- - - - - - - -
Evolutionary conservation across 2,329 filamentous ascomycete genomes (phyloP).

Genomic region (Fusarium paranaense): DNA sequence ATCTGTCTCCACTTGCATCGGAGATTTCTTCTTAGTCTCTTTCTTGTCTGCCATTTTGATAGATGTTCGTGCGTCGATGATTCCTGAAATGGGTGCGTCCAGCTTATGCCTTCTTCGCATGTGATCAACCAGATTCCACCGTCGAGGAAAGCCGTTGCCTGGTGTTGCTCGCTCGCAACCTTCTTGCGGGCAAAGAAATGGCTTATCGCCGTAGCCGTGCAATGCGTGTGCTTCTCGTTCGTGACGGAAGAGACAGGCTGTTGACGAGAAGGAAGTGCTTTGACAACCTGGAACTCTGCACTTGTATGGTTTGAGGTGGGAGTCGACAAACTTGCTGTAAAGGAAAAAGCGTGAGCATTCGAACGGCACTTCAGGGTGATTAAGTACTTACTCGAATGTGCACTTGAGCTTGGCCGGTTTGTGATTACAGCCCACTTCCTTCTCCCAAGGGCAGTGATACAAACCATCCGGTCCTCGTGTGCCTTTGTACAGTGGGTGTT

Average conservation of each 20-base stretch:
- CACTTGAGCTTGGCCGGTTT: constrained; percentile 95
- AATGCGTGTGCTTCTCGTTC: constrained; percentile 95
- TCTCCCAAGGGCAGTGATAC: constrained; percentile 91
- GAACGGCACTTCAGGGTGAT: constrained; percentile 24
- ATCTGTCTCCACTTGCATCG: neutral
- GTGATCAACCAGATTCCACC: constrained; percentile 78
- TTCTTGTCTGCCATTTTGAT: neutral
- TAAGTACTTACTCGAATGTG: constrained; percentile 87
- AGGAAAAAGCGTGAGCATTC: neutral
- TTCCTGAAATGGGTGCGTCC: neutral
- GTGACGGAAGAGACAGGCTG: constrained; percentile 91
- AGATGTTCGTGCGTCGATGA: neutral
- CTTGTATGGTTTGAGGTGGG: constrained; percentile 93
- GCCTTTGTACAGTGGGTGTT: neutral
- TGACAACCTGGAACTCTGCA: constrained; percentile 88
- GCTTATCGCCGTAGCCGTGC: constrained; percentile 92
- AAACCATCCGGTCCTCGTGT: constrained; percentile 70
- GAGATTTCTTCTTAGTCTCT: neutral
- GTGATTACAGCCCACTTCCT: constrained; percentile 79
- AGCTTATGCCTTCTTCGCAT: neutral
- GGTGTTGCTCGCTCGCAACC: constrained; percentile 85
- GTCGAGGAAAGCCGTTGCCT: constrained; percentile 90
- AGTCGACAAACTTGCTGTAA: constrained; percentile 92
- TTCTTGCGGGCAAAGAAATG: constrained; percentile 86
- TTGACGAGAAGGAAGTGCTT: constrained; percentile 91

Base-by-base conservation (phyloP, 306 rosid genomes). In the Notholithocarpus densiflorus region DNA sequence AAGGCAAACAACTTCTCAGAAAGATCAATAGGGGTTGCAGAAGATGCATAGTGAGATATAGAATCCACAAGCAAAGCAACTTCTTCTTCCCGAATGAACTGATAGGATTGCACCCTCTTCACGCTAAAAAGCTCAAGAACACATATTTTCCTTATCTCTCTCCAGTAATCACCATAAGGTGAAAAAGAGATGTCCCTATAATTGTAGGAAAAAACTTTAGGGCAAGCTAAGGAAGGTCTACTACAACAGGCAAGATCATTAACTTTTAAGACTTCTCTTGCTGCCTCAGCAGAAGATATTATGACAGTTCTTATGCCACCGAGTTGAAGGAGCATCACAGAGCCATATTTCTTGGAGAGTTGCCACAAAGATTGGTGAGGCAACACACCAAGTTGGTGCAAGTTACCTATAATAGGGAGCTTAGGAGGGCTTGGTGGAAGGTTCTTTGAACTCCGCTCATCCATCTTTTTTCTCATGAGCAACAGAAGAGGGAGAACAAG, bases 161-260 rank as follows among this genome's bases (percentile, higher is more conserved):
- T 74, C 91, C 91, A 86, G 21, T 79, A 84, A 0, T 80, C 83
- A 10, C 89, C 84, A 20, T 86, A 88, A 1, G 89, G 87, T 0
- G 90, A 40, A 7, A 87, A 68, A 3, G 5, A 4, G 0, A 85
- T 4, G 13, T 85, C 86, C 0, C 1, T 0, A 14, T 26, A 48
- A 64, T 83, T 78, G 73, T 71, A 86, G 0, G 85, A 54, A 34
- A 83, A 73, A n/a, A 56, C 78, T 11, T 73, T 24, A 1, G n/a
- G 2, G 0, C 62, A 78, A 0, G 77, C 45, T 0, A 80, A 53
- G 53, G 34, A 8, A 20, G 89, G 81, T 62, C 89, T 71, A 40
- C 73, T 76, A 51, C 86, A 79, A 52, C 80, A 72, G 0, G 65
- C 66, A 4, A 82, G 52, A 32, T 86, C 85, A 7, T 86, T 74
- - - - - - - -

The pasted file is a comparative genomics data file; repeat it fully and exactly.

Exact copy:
Evolutionary conservation across 2,329 filamentous ascomycete genomes (phyloP).

Genomic region (Fusarium paranaense): DNA sequence ATCTGTCTCCACTTGCATCGGAGATTTCTTCTTAGTCTCTTTCTTGTCTGCCATTTTGATAGATGTTCGTGCGTCGATGATTCCTGAAATGGGTGCGTCCAGCTTATGCCTTCTTCGCATGTGATCAACCAGATTCCACCGTCGAGGAAAGCCGTTGCCTGGTGTTGCTCGCTCGCAACCTTCTTGCGGGCAAAGAAATGGCTTATCGCCGTAGCCGTGCAATGCGTGTGCTTCTCGTTCGTGACGGAAGAGACAGGCTGTTGACGAGAAGGAAGTGCTTTGACAACCTGGAACTCTGCACTTGTATGGTTTGAGGTGGGAGTCGACAAACTTGCTGTAAAGGAAAAAGCGTGAGCATTCGAACGGCACTTCAGGGTGATTAAGTACTTACTCGAATGTGCACTTGAGCTTGGCCGGTTTGTGATTACAGCCCACTTCCTTCTCCCAAGGGCAGTGATACAAACCATCCGGTCCTCGTGTGCCTTTGTACAGTGGGTGTT

Average conservation of each 20-base stretch:
- CACTTGAGCTTGGCCGGTTT: constrained; percentile 95
- AATGCGTGTGCTTCTCGTTC: constrained; percentile 95
- TCTCCCAAGGGCAGTGATAC: constrained; percentile 91
- GAACGGCACTTCAGGGTGAT: constrained; percentile 24
- ATCTGTCTCCACTTGCATCG: neutral
- GTGATCAACCAGATTCCACC: constrained; percentile 78
- TTCTTGTCTGCCATTTTGAT: neutral
- TAAGTACTTACTCGAATGTG: constrained; percentile 87
- AGGAAAAAGCGTGAGCATTC: neutral
- TTCCTGAAATGGGTGCGTCC: neutral
- GTGACGGAAGAGACAGGCTG: constrained; percentile 91
- AGATGTTCGTGCGTCGATGA: neutral
- CTTGTATGGTTTGAGGTGGG: constrained; percentile 93
- GCCTTTGTACAGTGGGTGTT: neutral
- TGACAACCTGGAACTCTGCA: constrained; percentile 88
- GCTTATCGCCGTAGCCGTGC: constrained; percentile 92
- AAACCATCCGGTCCTCGTGT: constrained; percentile 70
- GAGATTTCTTCTTAGTCTCT: neutral
- GTGATTACAGCCCACTTCCT: constrained; percentile 79
- AGCTTATGCCTTCTTCGCAT: neutral
- GGTGTTGCTCGCTCGCAACC: constrained; percentile 85
- GTCGAGGAAAGCCGTTGCCT: constrained; percentile 90
- AGTCGACAAACTTGCTGTAA: constrained; percentile 92
- TTCTTGCGGGCAAAGAAATG: constrained; percentile 86
- TTGACGAGAAGGAAGTGCTT: constrained; percentile 91

Base-by-base conservation (phyloP, 306 rosid genomes). In the Notholithocarpus densiflorus region DNA sequence AAGGCAAACAACTTCTCAGAAAGATCAATAGGGGTTGCAGAAGATGCATAGTGAGATATAGAATCCACAAGCAAAGCAACTTCTTCTTCCCGAATGAACTGATAGGATTGCACCCTCTTCACGCTAAAAAGCTCAAGAACACATATTTTCCTTATCTCTCTCCAGTAATCACCATAAGGTGAAAAAGAGATGTCCCTATAATTGTAGGAAAAAACTTTAGGGCAAGCTAAGGAAGGTCTACTACAACAGGCAAGATCATTAACTTTTAAGACTTCTCTTGCTGCCTCAGCAGAAGATATTATGACAGTTCTTATGCCACCGAGTTGAAGGAGCATCACAGAGCCATATTTCTTGGAGAGTTGCCACAAAGATTGGTGAGGCAACACACCAAGTTGGTGCAAGTTACCTATAATAGGGAGCTTAGGAGGGCTTGGTGGAAGGTTCTTTGAACTCCGCTCATCCATCTTTTTTCTCATGAGCAACAGAAGAGGGAGAACAAG, bases 161-260 rank as follows among this genome's bases (percentile, higher is more conserved):
- T 74, C 91, C 91, A 86, G 21, T 79, A 84, A 0, T 80, C 83
- A 10, C 89, C 84, A 20, T 86, A 88, A 1, G 89, G 87, T 0
- G 90, A 40, A 7, A 87, A 68, A 3, G 5, A 4, G 0, A 85
- T 4, G 13, T 85, C 86, C 0, C 1, T 0, A 14, T 26, A 48
- A 64, T 83, T 78, G 73, T 71, A 86, G 0, G 85, A 54, A 34
- A 83, A 73, A n/a, A 56, C 78, T 11, T 73, T 24, A 1, G n/a
- G 2, G 0, C 62, A 78, A 0, G 77, C 45, T 0, A 80, A 53
- G 53, G 34, A 8, A 20, G 89, G 81, T 62, C 89, T 71, A 40
- C 73, T 76, A 51, C 86, A 79, A 52, C 80, A 72, G 0, G 65
- C 66, A 4, A 82, G 52, A 32, T 86, C 85, A 7, T 86, T 74